More importantly, however, is the subtle claim by both authors and publishers of Christian romance novels that they're a purer form of romance, since they incorporate churchy themes.  Meanwhile, however, the very traits God expects lovers to look for in each other get left at the altar.  Romance advocates point to the Song of Solomon as justification for their genre, but if you'll read the Song of Solomon carefully, you'll note that the writer doesn't evaluate relative physical features as much as he admires basic anatomy.  In other words, Solomon doesn't specify or compare the waist size, bosom size, or other proportions of the body as much as he exalts body parts for their own sake.  He leaves it up to his readers' imaginations about how the things he writes apply to their lover.  That way, every man can see his wife, and every woman can see her husband... and nobody else!

That's part of what makes the Song of Solomon so powerful.

In the traits of a Godly woman listed in Proverbs 31, we find a host of benchmarks which define the prototypical Christian woman, such as being noble in character, industrious, diligent, gracious, hospitable, wise, and prudent.  Nothing about looks or sexuality, although it's said that "beauty is fleeting."

Physical beauty, anyway.

Beholding Beauty

As for Christ, after Whom males would do well to model their lives, He was no Adonis.  People didn't follow Him because He was handsome and charming; they followed Him because the Holy Spirit compelled them to.

Not that there's anything wrong with being attractive and well-built.  It's not a sin to be beautiful.  But beauty is more often than not in the eyes of the beholder, isn't it - especially the inner beauty that should count more than the external kind?  So why should Christians - particularly Christian women, since they're the target audience for inspirational romance - beware of what our ostensibly righteous Christian publishers are selling them?

Because Christian romance portrays a false world. This false world, particularly in the minds of vulnerable women who are desperate for male companionship, can plant false expectations and nurture false hopes.  It wouldn't matter so much if you were talking about a beautiful horse or a productive garden or anything else that people prize, yet manage to maintain a realistic appraisal of their chances of owning.  But a marriage relationship, at least as I've been told, is hard enough without false expectations and false hopes tossed into the mix.  How fair is it for men when their wives read books laden with standards they physically can't match?  And wives, how many of you fit the standards set by our world's definition of a beautiful woman anyway?  That's not intended to be a low blow as much as a challenge to relinquish any double-standards.

Christ's church across our world is under attack from Nigeria to Indonesia.  And I mean literal attack, in the form of believers being beaten and imprisoned for their faith, and houses of worship being burned to the ground.  And we've got women in North America, apparently bereft of opportunities to study God's Word or minister His Gospel to others, who manage to find time to wallow in trivial, unfulfilling, and potentially destructive Christian romance novels?

(How can anyone consider Christian romance novels fulfilling?  Why else do you think many of them are published in a series?)

The evangelical leader whose wife devoured Harlequins almost certainly did so because her husband wasn't home enough to move romance from theory to practice.  And guess what - that was his fault!  To the extent that men don't fulfill their end of the marriage bargain, then maybe the proliferation of Christian romance novels serves as a wake-up call to spousal relationships on the rocks across North America.  After all, sex is a God-given desire and need, and chances are, at this stage, your spouse isn't really as particular about what you look like as much as they are interested in a level of intimacy which transcends physical attraction.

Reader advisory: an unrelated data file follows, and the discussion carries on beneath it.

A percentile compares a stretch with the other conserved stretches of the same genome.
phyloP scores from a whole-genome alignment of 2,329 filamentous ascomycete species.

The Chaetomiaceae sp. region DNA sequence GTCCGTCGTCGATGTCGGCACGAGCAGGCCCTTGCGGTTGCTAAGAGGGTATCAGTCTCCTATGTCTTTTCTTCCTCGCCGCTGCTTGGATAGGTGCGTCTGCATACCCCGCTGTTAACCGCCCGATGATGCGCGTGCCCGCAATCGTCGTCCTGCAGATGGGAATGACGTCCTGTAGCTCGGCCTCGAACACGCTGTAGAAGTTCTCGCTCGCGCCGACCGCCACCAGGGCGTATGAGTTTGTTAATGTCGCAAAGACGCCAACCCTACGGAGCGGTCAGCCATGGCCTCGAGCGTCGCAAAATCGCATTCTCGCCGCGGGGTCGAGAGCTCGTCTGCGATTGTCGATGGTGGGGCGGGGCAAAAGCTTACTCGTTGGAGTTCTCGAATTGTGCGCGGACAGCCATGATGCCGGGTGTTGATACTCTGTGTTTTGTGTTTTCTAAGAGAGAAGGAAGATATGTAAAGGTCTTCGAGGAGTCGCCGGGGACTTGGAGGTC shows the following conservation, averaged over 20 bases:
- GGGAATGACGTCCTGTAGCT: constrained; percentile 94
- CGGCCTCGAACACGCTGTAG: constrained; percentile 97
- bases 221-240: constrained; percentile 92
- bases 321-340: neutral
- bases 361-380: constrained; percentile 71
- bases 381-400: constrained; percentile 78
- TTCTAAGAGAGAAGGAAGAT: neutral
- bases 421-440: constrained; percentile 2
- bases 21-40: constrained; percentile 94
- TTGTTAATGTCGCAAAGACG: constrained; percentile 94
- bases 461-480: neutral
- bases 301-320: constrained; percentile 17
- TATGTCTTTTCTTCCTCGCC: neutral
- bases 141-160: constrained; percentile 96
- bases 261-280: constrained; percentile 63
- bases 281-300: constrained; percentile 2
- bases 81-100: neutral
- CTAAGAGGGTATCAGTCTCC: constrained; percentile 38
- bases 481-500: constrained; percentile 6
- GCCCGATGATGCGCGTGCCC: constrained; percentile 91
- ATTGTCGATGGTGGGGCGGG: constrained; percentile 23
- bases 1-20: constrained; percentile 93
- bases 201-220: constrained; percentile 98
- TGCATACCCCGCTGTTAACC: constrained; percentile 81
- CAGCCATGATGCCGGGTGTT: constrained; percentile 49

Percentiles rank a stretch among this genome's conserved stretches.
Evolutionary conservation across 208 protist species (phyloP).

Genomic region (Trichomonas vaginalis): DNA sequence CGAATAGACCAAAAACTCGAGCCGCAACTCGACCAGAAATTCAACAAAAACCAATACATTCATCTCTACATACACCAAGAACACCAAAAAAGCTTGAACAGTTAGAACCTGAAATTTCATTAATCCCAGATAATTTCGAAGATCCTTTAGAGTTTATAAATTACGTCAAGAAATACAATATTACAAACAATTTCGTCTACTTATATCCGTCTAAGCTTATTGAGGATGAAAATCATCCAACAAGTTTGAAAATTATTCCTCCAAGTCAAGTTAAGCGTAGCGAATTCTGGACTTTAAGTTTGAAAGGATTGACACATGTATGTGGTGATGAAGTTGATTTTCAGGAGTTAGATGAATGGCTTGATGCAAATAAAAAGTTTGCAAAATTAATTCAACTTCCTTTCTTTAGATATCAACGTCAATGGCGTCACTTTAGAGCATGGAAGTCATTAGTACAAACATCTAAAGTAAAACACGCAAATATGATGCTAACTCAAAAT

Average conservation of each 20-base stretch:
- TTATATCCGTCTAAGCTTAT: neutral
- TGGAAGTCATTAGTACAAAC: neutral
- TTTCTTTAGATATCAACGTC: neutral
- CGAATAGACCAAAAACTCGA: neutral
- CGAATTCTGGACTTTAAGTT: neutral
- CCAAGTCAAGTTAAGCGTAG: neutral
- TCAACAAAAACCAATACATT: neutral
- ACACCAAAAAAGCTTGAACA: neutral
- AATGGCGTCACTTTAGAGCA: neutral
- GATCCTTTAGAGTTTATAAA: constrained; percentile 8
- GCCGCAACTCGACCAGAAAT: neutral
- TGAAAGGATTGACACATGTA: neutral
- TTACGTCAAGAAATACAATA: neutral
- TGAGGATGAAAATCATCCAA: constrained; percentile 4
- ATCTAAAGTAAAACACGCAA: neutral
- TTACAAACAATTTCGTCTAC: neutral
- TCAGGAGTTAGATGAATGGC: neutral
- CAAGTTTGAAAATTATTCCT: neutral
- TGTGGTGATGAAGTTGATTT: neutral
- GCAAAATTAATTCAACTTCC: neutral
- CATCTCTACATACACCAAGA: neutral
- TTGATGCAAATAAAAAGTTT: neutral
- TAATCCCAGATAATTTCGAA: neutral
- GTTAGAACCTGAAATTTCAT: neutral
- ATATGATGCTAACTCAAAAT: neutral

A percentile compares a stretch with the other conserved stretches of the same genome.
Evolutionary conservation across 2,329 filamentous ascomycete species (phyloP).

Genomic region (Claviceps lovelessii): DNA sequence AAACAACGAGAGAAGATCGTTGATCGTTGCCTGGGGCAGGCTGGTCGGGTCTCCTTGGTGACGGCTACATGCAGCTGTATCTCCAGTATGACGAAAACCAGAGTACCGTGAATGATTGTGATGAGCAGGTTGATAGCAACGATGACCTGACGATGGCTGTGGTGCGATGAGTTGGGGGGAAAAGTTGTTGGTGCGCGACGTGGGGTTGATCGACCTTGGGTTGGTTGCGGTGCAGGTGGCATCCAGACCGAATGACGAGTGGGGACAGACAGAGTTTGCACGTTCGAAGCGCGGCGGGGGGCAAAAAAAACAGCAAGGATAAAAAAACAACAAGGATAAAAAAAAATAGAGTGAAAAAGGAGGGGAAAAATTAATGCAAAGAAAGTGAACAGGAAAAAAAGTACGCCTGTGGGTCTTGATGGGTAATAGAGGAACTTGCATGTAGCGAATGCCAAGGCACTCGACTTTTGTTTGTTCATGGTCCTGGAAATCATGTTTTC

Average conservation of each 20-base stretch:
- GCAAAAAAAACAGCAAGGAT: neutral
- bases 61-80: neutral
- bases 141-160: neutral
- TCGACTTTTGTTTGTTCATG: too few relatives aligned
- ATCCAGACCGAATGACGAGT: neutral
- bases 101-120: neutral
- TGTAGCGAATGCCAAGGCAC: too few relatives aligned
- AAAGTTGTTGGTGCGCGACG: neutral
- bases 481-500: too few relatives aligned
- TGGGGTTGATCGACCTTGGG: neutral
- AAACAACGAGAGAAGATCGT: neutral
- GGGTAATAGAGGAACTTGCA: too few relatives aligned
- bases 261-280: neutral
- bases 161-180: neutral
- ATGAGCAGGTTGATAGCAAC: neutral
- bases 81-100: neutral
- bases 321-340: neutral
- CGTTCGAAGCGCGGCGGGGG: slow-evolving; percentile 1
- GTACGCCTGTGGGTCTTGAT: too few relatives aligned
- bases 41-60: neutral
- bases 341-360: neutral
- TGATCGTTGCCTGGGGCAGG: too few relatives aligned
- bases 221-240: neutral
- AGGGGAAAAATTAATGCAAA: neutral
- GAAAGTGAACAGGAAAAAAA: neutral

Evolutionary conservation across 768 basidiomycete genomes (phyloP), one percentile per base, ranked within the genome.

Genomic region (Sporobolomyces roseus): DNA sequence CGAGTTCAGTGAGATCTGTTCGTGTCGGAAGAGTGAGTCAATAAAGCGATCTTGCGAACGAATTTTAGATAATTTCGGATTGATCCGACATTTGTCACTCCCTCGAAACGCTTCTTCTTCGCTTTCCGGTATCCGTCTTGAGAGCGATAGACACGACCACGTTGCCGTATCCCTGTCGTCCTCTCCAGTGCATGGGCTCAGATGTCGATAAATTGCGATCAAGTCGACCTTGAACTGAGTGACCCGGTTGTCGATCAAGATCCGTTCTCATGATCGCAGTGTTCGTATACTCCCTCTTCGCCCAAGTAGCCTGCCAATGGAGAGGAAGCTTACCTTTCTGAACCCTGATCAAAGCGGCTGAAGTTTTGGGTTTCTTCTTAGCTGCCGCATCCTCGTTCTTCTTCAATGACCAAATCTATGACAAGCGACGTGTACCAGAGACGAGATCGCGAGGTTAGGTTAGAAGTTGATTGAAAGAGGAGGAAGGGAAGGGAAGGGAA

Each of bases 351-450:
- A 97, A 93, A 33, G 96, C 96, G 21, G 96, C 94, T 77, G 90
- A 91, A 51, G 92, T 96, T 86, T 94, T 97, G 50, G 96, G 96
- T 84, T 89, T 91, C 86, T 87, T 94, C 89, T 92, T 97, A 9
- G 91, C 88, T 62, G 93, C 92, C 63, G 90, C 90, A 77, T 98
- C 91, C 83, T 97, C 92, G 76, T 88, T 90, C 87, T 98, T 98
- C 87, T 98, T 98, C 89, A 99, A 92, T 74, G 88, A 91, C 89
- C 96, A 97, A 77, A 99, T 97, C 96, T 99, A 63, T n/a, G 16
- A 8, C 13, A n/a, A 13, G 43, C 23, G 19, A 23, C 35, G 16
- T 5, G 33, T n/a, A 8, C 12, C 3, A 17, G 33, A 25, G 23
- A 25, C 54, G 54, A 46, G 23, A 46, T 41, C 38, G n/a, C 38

And if single women get hooked on Christian romance novels, might that be the kiss of death to their marriage prospects?  What kind of maturity level do you expect to find in a man who is attracted to somebody who pines for such a severe level of fantasy?

Most of us would love to find the perfect relationship to the perfect soul-mate.  But hey - Christ, as the church's bridegroom, ain't gettin' no perfect mate here on Earth, so what makes you think you will?

Since I'm single, I know I'm not the most qualified person to offer this advice.  But judging from my saved, married friends who've enjoyed success in their marriages, it's true that the lust of the flesh only goes so far.

After that, you need good old-fashioned, short, big-nosed, pudgy, balding, thin-necked love.

Happy Valentines' Day, y'all!


  1. Interesting & Good perception-
    I've thought about this, when reading a couple of what I'd now consider books in the same category- I think "Romance- Christian or not" generally encourages an unrealistic expectation that the "perfect" one will come along-

  2. My wife has read 100's of these Christian novels prior to us getting married. I see now how addicting they are to her as they set up a false standard of how I should always treat her. As I fail to meet this standard I am wrong and the tension thickens with words such as I am not being the man of God that I should be. Did I know she was addicted to these books prior to our marriage? No. After our first son I started to notice her selection from the Church Library. In my experience the novels are not productive for a Godly marriage. The false expectations turn into a standard that turns into a world of disillusion and can lead to divorce. I wonder if there is a study on divorce rates among Christians whose spouse is addicted to either porn or romance novels?

    1. I am so saddened to read your story, Anonymous.

      What I wrote is theory for me; yours is true life.

      I pray that the Lord would direct you to the appropriate resources for dealing with this situation. My church, Park Cities Presbyterian in Dallas, TX, has a counseling ministry that may be able to recommend some things, even if you don't live in north Texas. This is their website: http://counseling.pcpc.org/
      and I know Dr. Lee Jagers personally. In fact, I'm going to e-mail him what you wrote me so in case you decide to contact him, he'll have a reference point for you.

      In answer to your question, considering how much money "Christian" romances bring their authors and publishers, I doubt there's much motivation for the Christian media community to explore how damaging their products are!

    2. Just FYI, "Anonymous" -

      I heard from Dr. Jagers; he's going on vacation soon but you can still contact the counseling office at our church. They may be able to refer you to materials/counseling in your area that could help.